Quick Hit Ellyn Fortino Monday September 21st, 2015, 4:24pm

Study: Teacher Diversity Lacking In Chicago, Several Other Major U.S. Cities

At a time when minority students comprise over half of the nation's public school students, a new study shows that minority teachers are sorely underrepresented in public elementary and secondary schools in Chicago and several other major U.S. cities.

The Albert Shanker Institute (ASI), a think tank affiliated with the American Federation of Teachers (AFT), took a comprehensive look at teacher diversity in nine U.S. cities -- Boston, Chicago, Cleveland, Los Angeles, New Orleans, New York, Philadelphia, San Francisco and Washington.

On average, about 6 in every 10 teachers in these cities are white, while only 1 in every 10 students is white, the study found.

"As a general rule, there is a serious underrepresentation of minority groups in the teacher workforces in each one of these nine cities," ASI's Executive Director Leo Casey said last week during a press conference about the study. "And that underrepresentation is particularly marked for black and Hispanic teachers."

Large gaps in representation between minority students and minority teachers were also found across the cities. The trends were more pronounced in charter schools than district-operated schools, "because, as a general rule, charter schools have whiter staffs and blacker and browner student populations," Casey explained.

Teacher diversity was examined in the nine cities from 2002 to 2012.

Over that 10-year study period, the number of black teachers fell in all nine cities at rates ranging from a low of 15 percent in New York to a high of 62 percent in New Orleans.

The situation was better, but not great, for Hispanic teachers.

"In general, they were either stuck in neutral where they were maintaining their share of the teacher workforce, or they were making very small gains," Casey said. "Given the growing numbers of Hispanic students in these cities, neither of them is adequate for the task."

In Chicago, the number of black teachers dropped by 39 percent from 2002 to 2011, while the number of white teachers declined 3 percent. The number of Hispanic public schools teachers in Chicago, home to the nation's third largest public school district, went up 6 percent over the same period.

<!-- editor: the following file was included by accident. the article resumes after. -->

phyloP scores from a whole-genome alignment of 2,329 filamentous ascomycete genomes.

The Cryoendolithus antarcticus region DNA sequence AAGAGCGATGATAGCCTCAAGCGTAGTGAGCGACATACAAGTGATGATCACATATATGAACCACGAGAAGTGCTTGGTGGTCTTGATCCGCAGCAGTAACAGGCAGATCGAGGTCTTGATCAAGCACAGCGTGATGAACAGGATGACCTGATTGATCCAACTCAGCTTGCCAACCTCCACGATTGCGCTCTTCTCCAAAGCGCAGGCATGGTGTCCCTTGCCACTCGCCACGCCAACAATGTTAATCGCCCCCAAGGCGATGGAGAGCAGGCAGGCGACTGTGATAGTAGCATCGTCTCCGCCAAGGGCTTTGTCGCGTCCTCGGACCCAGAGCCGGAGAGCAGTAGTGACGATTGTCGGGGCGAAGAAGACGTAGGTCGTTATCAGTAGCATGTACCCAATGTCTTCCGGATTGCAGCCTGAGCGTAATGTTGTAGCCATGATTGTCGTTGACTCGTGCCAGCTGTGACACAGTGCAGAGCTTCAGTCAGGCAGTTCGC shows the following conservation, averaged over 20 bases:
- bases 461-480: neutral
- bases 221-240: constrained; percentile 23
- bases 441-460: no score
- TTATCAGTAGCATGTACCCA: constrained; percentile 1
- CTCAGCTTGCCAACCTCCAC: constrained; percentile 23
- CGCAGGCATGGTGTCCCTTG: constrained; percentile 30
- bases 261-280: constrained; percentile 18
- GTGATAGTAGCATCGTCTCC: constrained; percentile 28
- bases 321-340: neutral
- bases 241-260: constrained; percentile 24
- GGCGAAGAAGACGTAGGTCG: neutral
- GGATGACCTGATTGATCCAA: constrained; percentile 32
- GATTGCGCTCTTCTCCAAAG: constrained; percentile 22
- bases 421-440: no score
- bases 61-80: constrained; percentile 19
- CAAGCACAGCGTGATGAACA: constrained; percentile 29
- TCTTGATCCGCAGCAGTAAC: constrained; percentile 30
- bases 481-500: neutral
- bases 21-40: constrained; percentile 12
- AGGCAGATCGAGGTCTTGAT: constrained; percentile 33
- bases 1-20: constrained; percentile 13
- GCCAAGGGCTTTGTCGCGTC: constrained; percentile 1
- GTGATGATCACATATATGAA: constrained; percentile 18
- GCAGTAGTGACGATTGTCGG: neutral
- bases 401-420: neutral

Roughly 85 percent of Chicago's public school students were black or Hispanic in 2011, the most current year of data examined by researchers. That year, about half of all public school teachers in Chicago were white.

In Chicago charter schools, 64 percent of the teachers were white in 2011, and 95 percent of the students were black or Hispanic.

Though teacher diversity falls short in Chicago and the other cities examined in the study, there has been some progress on the issue at the national level, according to the research.

Over the 25-year period from 1987 to 2012, the minority share of the American teacher workforce increased at a "relatively modest pace" from 12 percent to 17 percent.

But because of the growing minority student population, minority teachers are still "significantly underrepresented relative to the students they serve."

AFT President Randi Weingarten weighed in on the study's overall findings last week.

"We've reached a crisis in urban education as it pertains to diversity," she stressed.

Weingarten spoke to the importance of making teacher diversity a greater priority across the country, and also called on President Barack Obama to convene a summit on the issue.

"If we do not have, in 60 years after Brown v. Board of Education, a real intentional commitment to integration in (our) teaching force, then how are we gonna have that kind of commitment in terms of our housing patterns, in terms of our schools," she asked.

A diverse teacher workforce is important for a variety of reasons. Minority teachers, for example, tend to have greater academic expectations of minority students, who also benefit from having "academically successful role models" from their own racial and ethnic group. All students, however, benefit from teacher diversity because it "better prepares them to succeed in an increasingly diverse society," the researchers wrote.

Nationally, the main roadblock to increasing teacher diversity has not been the recruitment or hiring of minority teachers; minorities entered teaching at higher rates than white teachers from 1987 to 2012.

"Rather, the problem lies in attrition," the study says. "Minority teachers are leaving the profession at a higher rate than other teachers."

Why do minority teachers -- who are disproportionately employed in urban and high-poverty schools -- have higher quit rates than white teachers?

"It's very clear," said Richard Ingersoll, an education and sociology professor at the University of Pennsylvania who examined national data for the teacher diversity study. "It boils down to this -- the conditions in those schools."

To put that another way, quit rates are about the same for minority and white teachers in schools with better working conditions, Ingersoll found.

In discussing ways to improve teacher diversity, Weingarten said the solution is "not simply making teaching attractive again."

"Yes, of course, teachers need higher pay, but what we're seeing is when you have better working conditions, when you have a supportive environment, when you have a collaborative environment, then teachers of all races, of all ethnicities, want to teach," she stressed.


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